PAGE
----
We have already seen that $\lambda : \oo\Cat \to \Ch$ is left Quillen with respect to the folk model structure on $\oo\Cat$. By adjunction, this means that $\nu$ is right Quillen for this model structure. In particular, it sends trivial fibrations of chain complexes to folk trivial fibrations. From Ken Brown's Lemma \cite[Lemma 1.1.12]{hovey2007model} and the fact that all chain complexes are fibrant, it follows that $\nu$ sends weak equivalences of chain complexes to weak equivalences of the folk model structure, which are in particular Thomason equivalences (Lemma \ref{lemma:nervehomotopical}).
......@@ -522,7 +520,7 @@ The following proposition is an immediate consequence of Theorem \ref{thm:cisins
\begin{proof}
All the functors involved are cocontinuous, hence it suffices to prove that the triangle is commutative when pre-composed by the Yoneda embedding $\Delta \to \Psh{\Delta}$. This follows immediately from the description of the orientals in \cite{steiner2004omega}.
\end{proof}
Recall now that the notion of adjunction and equivalence is valid in every $2$-category and in particular in the $2$\nbd{}category of pre-derivators (see \ref{paragr:prederequivadjun}). We omit the proof of the following lemma, which is the same as when the ambient $2$-category is the $2$-category of categories.
Recall now that the notions of adjunction and equivalence are valid in every $2$-category and in particular in the $2$\nbd{}category of pre-derivators (see \ref{paragr:prederequivadjun}). We omit the proof of the following lemma, which is the same as when the ambient $2$-category is the $2$-category of categories.
\begin{lemma}\label{lemma:adjeq}
Let $\begin{tikzcd} f : y \ar[r,shift left]&z :g\ar[l,shift left] \end{tikzcd}$ be an adjunction and $h : x \to y$ an equivalence with quasi-inverse $k : y \to x$. Then $fh$ is left adjoint to $kg$.
\end{lemma}
......@@ -578,7 +576,7 @@ The following proposition is an immediate consequence of Theorem \ref{thm:cisins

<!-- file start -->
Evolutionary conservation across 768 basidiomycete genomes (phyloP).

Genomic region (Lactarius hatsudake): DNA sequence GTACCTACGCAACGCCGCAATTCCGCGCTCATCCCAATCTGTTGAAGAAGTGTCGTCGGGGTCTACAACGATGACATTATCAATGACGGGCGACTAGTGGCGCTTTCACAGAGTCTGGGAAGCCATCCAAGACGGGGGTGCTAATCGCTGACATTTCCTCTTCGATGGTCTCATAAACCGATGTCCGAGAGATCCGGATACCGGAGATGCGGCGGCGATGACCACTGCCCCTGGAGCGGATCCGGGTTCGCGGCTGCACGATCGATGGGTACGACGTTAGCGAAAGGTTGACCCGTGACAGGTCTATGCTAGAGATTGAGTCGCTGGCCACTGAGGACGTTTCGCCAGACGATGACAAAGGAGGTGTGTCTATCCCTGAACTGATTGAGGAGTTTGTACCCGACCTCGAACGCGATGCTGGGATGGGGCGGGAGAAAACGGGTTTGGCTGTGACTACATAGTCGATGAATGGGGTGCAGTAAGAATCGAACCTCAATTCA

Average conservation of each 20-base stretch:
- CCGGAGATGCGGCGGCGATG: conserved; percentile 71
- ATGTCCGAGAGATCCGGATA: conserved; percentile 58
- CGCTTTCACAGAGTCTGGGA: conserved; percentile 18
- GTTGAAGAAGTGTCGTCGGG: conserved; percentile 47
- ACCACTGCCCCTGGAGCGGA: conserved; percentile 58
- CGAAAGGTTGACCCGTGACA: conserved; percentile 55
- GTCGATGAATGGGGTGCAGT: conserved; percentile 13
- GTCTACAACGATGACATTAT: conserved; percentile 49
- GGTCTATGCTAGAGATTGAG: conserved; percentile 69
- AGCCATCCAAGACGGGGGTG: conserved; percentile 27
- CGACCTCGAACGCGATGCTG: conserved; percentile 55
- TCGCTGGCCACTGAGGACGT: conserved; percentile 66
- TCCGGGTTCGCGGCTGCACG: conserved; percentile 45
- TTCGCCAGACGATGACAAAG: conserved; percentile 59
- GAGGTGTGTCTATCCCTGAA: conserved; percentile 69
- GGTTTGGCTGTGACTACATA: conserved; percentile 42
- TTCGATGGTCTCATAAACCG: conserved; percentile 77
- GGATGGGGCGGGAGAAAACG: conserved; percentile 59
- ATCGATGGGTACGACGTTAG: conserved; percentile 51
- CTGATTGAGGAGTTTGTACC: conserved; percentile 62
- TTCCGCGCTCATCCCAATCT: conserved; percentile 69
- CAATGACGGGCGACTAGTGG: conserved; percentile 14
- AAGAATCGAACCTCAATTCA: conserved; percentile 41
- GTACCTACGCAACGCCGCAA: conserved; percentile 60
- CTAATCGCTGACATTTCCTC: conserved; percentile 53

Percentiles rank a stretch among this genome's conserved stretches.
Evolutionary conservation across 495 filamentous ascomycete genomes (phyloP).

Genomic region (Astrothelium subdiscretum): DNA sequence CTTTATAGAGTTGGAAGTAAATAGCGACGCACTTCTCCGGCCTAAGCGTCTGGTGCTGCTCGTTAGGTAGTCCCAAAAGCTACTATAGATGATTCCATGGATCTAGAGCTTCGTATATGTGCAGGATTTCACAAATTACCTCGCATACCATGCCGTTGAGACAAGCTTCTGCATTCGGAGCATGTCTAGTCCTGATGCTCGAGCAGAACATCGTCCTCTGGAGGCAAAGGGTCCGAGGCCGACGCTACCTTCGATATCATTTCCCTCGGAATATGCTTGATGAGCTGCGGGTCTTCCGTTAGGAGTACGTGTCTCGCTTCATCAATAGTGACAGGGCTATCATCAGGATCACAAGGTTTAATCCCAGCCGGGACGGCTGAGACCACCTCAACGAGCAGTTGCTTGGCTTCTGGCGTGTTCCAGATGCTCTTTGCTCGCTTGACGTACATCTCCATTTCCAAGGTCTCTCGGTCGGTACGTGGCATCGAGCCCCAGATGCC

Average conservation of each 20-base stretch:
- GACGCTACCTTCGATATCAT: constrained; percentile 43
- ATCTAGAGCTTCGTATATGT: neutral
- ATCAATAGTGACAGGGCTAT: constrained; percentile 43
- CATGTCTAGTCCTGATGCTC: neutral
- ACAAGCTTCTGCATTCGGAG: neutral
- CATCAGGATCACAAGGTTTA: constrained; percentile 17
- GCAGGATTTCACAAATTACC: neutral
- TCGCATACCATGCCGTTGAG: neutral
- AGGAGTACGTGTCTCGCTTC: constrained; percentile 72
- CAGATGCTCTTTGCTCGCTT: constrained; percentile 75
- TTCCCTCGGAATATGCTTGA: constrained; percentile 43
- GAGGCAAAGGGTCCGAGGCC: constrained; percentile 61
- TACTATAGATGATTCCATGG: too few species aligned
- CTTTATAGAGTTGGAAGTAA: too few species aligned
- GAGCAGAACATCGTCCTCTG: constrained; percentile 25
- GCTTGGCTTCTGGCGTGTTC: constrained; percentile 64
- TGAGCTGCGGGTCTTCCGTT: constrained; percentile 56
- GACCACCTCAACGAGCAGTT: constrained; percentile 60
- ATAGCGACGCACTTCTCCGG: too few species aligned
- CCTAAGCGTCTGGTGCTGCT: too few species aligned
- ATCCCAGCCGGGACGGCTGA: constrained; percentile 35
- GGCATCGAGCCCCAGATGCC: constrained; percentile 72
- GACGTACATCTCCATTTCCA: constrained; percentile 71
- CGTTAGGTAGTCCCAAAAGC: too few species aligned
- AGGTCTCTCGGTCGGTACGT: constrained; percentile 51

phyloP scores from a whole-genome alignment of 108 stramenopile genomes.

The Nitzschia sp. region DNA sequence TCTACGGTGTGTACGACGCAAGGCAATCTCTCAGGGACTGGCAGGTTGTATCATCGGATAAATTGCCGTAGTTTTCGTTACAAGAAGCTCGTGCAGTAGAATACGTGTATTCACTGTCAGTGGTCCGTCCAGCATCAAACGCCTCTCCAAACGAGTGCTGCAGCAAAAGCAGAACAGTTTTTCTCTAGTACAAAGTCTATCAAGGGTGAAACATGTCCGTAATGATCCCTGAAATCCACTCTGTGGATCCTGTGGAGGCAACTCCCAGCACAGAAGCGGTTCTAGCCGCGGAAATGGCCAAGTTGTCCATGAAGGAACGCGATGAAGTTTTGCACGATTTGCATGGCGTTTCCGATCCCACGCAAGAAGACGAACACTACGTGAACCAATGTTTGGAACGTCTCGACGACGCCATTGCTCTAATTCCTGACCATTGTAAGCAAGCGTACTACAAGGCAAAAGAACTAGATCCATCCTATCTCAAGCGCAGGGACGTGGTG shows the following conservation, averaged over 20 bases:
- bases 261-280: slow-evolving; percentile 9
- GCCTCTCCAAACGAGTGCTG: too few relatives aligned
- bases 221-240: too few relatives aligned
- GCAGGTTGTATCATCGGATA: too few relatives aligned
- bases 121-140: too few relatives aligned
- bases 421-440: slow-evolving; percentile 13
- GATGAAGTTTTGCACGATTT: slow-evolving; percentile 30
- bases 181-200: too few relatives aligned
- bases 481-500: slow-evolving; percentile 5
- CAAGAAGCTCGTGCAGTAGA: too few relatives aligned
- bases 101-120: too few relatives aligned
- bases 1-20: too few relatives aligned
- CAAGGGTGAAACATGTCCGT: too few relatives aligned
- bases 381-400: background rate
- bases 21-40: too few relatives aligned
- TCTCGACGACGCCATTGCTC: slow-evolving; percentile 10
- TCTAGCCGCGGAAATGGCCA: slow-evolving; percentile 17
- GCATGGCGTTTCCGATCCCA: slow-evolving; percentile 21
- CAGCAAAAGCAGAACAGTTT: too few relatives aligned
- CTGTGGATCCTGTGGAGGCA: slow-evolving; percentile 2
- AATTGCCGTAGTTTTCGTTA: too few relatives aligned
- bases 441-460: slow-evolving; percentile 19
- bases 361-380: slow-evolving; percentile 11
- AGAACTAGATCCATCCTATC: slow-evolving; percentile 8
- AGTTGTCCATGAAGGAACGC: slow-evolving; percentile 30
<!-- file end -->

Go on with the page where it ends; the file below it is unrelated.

From Proposition \ref{prop:gonzalezcritder}, we conclude that $\lambda : \oo\Cat \to \Ch$ is strongly left derivable and that $ \LL\lambda^{\Th} \simeq \overline{\kappa} \overline{N_{\oo}}$, which is, by definition, the Singular homology.
\end{proof}
\begin{remark}
Beware that neither $c_{\oo} : \Psh{\Delta} \to \oo\Cat$ sends weak equivalences of simplicial sets to Thomason equivalences nor $\lambda : \oo\Cat \to \Ch$ sends all Thomason equivalences to quasi-isomorphisms. But this does not contradict the fact that $\lambda c_{\oo} : \Psh{\Delta} \to \Ch$ does send weak equivalences of simplicial sets to quasi-isomorphisms.
Beware that neither $c_{\oo} : \Psh{\Delta} \to \oo\Cat$ sends all weak equivalences of simplicial sets to Thomason equivalences nor $\lambda : \oo\Cat \to \Ch$ sends all Thomason equivalences to quasi-isomorphisms. But this does not contradict the fact that $\lambda c_{\oo} : \Psh{\Delta} \to \Ch$ does send all weak equivalences of simplicial sets to quasi-isomorphisms.
\end{remark}
\begin{paragr}\label{paragr:univmor}
Since $\sH^{\sing} : \Ho(\oo\Cat^{\Th}) \to \Ho(\Ch)$ is the left derived of the abelianization functor, it comes with a universal $2$-morphism
......@@ -596,7 +594,7 @@ The following proposition is an immediate consequence of Theorem \ref{thm:cisins